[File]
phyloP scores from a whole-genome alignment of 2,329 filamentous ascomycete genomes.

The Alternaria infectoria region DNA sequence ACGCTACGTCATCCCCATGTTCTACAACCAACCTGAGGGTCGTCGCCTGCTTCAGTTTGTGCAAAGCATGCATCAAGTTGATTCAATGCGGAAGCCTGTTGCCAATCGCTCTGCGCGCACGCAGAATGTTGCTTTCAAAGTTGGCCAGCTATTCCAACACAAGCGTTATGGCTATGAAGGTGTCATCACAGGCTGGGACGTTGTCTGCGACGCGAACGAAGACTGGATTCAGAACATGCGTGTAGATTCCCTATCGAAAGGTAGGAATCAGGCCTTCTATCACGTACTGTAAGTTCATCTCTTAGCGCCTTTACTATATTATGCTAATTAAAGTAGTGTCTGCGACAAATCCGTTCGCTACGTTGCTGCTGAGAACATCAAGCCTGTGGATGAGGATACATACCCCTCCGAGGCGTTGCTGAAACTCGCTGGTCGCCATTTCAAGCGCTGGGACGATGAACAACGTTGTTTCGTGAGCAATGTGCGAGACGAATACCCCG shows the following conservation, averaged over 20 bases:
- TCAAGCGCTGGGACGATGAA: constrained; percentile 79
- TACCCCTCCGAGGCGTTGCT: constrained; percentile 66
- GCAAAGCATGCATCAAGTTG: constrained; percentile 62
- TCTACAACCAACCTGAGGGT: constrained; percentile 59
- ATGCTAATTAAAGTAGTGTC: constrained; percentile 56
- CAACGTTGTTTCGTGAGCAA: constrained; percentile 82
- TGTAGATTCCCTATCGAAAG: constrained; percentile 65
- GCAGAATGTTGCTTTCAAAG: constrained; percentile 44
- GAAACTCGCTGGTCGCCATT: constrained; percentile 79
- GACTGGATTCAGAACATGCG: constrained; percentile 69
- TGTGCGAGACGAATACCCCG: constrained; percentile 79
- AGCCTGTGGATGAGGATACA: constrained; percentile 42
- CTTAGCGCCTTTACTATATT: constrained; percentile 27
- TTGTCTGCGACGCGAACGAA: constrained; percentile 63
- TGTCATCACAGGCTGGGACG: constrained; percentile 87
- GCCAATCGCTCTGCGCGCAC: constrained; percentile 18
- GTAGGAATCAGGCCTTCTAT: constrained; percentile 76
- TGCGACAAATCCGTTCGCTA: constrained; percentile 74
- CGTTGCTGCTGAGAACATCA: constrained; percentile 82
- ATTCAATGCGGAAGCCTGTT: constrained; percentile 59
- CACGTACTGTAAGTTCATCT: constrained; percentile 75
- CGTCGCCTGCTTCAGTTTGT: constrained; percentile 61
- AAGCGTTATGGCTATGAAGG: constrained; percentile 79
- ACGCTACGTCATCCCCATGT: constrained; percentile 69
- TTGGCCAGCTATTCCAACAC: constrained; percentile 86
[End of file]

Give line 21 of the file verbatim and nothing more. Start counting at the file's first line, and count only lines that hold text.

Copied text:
- CGTTGCTGCTGAGAACATCA: constrained; percentile 82